Skip to content. | Skip to navigation

Personal tools

Navigation

Doorstep Democracy

Face-to-Face Politics in the Heartland

2008
Author:

James H. Read

Doorstep Democracy

The quest for elected office—one conversation at a time

At once a memoir of a hard-fought contest and a meditation on the state of American democracy, Doorstep Democracy refuses the “red state” versus “blue state” view of American voters. James Read shows the power of kitchen-table politics and proves how conversations between citizens concerned about their communities can get us beyond the television ads, mass mailings, and sound bites to rejuvenate American democracy.

In Doorstep Democracy, James Read taps into a growing trend in progressive campaigns—real conversations between candidates and voters as a strategy that wins elections while engaging people in social and political change.

Jeff Blodgett, executive director, Wellstone Action!

The famous Tip O’Neill axiom “all politics is local” comes alive in this chronicle of Democrat James H. Read’s hard-fought but unsuccessful—by 98 votes—bid for state legislature in the socially conservative communities of Stearns and Morrison Counties, Minnesota. Read door-knocked 7,500 households during his campaign, visiting with voters and engaging in genuine dialogue on doorsteps from St. Anthony to St. Joseph.

At once a memoir of a hard-fought contest and a meditation on the state of American democracy, Read’s work contrasts the modern media-driven political campaign, where candidates glean their knowledge of voters from pollsters and communication only flows one way, with the kind of true understanding of constituents and issues that can only grow from individual encounters. Face-to-face doorstep conversations, he claims, give a candidate (or volunteer) and voter an opportunity to truly persuade and learn from one another. In a district where the pro-life movement dominated politics, Read’s invitation to honestly discuss abortion and reject single-issue politics resonated with many voters.

Refusing the “red state” versus “blue state” view of American voters, Doorstep Democracy shows the power and importance of kitchen-table politics—people sitting down together to tackle the issues that affect us—and proves that voters and candidates can be convinced to change their minds. Read ultimately demonstrates how conversations between citizens concerned about their communities can get us beyond the television ads, mass mailings, and sound bites to rejuvenate American democracy.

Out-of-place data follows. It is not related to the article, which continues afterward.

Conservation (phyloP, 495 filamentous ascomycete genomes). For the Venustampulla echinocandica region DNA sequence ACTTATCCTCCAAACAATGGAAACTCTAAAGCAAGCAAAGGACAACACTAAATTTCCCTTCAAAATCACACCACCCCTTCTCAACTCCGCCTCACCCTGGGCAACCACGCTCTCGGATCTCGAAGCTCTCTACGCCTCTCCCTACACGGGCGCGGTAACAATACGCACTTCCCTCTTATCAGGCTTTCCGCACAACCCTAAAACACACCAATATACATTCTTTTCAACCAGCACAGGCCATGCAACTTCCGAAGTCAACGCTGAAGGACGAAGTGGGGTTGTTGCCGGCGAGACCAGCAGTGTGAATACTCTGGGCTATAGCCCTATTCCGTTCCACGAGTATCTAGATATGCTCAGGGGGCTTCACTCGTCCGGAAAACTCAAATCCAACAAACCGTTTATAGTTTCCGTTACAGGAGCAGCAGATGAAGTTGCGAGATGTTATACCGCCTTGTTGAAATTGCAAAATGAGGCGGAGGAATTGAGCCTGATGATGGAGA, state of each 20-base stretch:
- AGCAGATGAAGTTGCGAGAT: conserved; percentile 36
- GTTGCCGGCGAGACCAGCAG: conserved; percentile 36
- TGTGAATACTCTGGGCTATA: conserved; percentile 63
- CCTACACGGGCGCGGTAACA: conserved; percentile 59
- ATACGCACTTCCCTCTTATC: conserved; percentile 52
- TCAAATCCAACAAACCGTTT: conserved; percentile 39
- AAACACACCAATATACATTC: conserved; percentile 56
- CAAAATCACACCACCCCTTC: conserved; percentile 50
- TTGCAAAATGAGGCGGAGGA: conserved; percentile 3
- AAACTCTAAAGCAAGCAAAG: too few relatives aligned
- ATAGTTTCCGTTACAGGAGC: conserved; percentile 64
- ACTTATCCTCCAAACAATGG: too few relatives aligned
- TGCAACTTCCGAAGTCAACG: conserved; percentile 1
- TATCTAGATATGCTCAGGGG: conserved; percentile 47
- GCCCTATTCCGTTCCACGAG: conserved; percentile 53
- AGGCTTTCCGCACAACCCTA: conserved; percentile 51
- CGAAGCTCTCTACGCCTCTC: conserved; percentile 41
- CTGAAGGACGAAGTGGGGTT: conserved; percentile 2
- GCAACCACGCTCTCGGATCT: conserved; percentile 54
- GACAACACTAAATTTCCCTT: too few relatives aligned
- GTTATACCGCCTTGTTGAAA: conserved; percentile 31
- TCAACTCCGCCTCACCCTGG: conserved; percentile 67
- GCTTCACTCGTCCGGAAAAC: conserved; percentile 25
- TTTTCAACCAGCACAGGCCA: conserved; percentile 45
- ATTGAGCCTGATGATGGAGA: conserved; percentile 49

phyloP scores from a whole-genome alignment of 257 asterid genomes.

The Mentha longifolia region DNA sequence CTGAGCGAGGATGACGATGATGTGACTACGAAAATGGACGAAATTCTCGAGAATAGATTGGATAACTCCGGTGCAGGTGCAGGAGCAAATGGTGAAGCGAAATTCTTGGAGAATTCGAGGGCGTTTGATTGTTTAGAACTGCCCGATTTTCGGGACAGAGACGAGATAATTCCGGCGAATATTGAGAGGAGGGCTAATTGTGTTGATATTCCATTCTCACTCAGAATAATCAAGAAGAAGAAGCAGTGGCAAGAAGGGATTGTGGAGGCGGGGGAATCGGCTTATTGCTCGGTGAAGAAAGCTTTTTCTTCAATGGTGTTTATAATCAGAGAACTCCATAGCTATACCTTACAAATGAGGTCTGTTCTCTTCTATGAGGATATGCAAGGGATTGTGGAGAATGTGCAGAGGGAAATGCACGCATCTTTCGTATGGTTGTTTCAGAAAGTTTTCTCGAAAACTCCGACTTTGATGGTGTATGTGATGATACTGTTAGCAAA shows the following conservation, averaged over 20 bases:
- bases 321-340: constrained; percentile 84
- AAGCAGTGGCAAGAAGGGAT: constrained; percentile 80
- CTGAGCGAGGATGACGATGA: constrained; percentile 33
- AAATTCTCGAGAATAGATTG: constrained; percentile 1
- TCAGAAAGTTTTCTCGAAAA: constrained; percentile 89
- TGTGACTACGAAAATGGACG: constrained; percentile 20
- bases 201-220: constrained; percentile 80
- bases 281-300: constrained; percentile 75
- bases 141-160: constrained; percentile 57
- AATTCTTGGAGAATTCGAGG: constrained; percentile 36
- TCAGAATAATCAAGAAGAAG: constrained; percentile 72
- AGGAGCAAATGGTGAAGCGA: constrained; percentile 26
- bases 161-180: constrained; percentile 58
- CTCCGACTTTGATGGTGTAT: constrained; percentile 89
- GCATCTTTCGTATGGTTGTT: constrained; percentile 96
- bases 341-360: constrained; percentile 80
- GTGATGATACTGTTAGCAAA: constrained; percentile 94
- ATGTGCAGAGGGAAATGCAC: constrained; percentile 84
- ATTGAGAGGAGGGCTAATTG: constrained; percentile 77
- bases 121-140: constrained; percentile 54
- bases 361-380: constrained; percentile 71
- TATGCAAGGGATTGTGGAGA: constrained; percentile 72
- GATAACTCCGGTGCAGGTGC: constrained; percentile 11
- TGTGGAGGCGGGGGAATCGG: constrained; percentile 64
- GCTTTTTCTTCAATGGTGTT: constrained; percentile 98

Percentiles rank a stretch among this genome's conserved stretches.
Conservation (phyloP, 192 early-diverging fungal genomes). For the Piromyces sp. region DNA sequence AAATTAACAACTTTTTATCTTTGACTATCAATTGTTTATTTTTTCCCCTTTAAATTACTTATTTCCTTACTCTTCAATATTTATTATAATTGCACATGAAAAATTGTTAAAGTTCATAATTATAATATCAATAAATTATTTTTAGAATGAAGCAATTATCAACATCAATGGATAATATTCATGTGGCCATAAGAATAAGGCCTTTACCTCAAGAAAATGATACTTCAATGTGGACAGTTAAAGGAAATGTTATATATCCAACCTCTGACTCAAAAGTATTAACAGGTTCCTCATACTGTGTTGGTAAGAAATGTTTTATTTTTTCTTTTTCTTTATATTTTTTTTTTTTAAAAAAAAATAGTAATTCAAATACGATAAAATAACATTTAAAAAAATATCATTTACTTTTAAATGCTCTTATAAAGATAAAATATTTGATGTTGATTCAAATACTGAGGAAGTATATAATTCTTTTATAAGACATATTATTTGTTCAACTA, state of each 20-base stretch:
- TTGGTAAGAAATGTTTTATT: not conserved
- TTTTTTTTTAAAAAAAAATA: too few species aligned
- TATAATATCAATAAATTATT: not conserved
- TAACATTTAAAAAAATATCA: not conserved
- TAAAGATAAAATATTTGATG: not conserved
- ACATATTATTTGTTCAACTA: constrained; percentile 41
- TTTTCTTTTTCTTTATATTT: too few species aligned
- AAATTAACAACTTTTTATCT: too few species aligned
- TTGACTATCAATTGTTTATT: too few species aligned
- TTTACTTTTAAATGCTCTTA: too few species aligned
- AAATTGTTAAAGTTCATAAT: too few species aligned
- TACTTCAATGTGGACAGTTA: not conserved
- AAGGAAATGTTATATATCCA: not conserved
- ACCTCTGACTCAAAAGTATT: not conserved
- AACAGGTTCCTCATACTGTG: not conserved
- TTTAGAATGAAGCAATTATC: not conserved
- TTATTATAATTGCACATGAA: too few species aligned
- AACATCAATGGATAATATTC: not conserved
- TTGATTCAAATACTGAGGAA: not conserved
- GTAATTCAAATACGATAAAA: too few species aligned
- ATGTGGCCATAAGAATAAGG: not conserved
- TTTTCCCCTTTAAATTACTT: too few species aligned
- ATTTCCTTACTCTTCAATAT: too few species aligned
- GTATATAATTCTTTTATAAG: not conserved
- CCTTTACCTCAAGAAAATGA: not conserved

Doorstep Democracy

James H. Read is professor of political science at the College of St. Benedict and St. John's University in St. Joseph, Minnesota. In 1992 he was a candidate for the Minnesota House of Representatives in District 14A. He has served as local party chair and has volunteered for many local and statewide campaigns. He is the author of Power versus Liberty: Madison, Hamilton, Wilson, and Jefferson.

Doorstep Democracy

In Doorstep Democracy, James Read taps into a growing trend in progressive campaigns—real conversations between candidates and voters as a strategy that wins elections while engaging people in social and political change.

Jeff Blodgett, executive director, Wellstone Action!

This is a wonderful, wise account of what a grassroots election is all about. Young idealist people need to read this thoughtful book. I wish he would have won, but I am so glad he ran and wrote about it.

Myron Orfield, executive director, Institute on Race & Poverty and former Minnesota State Representative

This book provides an interesting inside view of personalized politics and on-the-ground campaigning.The depiction of the interactions between voter, opponent and political machines provides an eye-opening experience for readers.

MLA Forum

Read’s account of his interactions with voters, his opponent, and both political machines is, for readers of the book, an eye-opening experience. Although the events of the book took place nearly 20 years, ago, the message is current: the tried and true art of door-to-door campaigning, where citizens can get to know who represents their voice from city hall to the state capital, should not be replaced with impersonal politics on the state and local level.

New Political Science

This is an inspiring, comical and often painfully truthful account that is easy to read and certain to entertain.

Political Studies Review